Today is a dynamism day here at KP, whether it’s marketing or technology or business models. Business Week has an interview with Frank Moss, the new head of MIT’s MediaLab. He points out the importance of several things that I think are crucial for dynamic innovation: entrepreneurship, new models of collaboration and invention, and focusing on disruptive change instead of incremental tweaks:
How do you view the nexus between technology and entrepreneurialism?
It is hugely important. In fact, entrepreneurs are really the primary vehicle for innovation in our society. They’ve played an incredible role. Thirty years ago, the primary source for innovation was large corporate labs. That is where all of the money went. Then, 20 to 25 years ago, the source of ideas and creativity shifted to venture funds and startups.
Over the past 20 years, we’ve seen the economy and society change due to innovation from small independent efforts outside of corporate labs. Technology has enabled startups to have a big influence, and consequently they have had a tremendous effect in the technology scene today.
What role will startups play in the future?
I see tremendous economic growth from startups from 10 years ago. Entrepreneurs will go from the 1,000 startup ventures funded in the last 10 to 20 years to ideas coming from people working together in network-based environments, using computers to dream up innovations in a way they never did before. It could be people in developing countries with low-cost computers.
The Media Lab has given a start to many entrepreneurs. What would be your advice to would-be entrepreneurs in today’s environment?
Resist the current temptation to make incremental changes to attract funding. It might get you off the ground, but I don’t think it will get you very far. Today, the funding climate has changed. The successful (entrepreneurs) will look for fundamental disruptive change. I encourage them to take risks, rather than just polish the faucets. There will always be an appetite for game-changing technology.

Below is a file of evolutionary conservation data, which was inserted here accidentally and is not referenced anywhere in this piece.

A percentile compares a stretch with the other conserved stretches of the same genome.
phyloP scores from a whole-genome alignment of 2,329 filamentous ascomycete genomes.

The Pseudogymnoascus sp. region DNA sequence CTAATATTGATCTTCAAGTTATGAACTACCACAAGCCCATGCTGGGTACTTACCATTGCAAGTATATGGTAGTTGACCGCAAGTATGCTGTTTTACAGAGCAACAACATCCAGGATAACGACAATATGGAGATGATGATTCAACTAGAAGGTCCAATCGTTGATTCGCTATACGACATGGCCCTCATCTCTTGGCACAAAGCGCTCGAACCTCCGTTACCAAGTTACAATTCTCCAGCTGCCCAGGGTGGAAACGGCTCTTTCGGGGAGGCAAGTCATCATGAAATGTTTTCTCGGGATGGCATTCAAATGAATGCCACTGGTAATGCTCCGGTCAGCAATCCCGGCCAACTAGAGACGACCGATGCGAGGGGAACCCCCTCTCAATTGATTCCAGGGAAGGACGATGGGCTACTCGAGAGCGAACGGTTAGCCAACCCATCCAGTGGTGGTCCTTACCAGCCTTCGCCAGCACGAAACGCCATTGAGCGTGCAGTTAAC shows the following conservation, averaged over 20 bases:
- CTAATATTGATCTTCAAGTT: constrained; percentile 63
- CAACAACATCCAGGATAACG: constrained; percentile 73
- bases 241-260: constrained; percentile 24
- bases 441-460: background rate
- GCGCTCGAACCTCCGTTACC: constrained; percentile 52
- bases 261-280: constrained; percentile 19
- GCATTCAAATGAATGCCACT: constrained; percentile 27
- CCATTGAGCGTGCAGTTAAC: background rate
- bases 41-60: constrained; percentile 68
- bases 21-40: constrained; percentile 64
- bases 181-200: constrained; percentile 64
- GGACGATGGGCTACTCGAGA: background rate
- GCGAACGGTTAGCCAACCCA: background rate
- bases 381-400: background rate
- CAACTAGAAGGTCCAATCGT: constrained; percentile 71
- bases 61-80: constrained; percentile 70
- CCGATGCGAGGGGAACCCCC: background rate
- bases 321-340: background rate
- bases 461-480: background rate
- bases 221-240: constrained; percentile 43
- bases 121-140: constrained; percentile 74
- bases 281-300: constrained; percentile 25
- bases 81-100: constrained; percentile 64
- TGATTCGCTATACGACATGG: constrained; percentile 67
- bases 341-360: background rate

Note in particular his focus on distributed, decentralized, networked innovation. This way of thinking about innovation taps in to the idea that creativity resides in many distributed individuals, and that a distributed network may do a better job of generating beneficial disruptive change than a centralized, coordinated, top-down lab approach.
I think it makes for an interesting challenge for an organization like MediaLab; at some level, it will be harder to direct and target resources on projects that are likely to be transformational, because so much more innovation will be distributed and not concentrated in big labs. At another level, though, MediaLab can seed particular projects or individuals who are working in a distributed network, and that bottom-up approach might be more likely to lead to successful disruptive technologies than the coordinated large-lab approach.
Thanks to Glenn Reynolds for the link.
UPDATE: Paul at Truck and Barter has a link-filled post on the same question, inspired by an article in the Economist on a recent AEA session on entrepreneurship. Note his link to Chris Coyne’s post at Austrian Economists, where he laments the absence of attention to Kirzner in the Economist article, a lament that I second.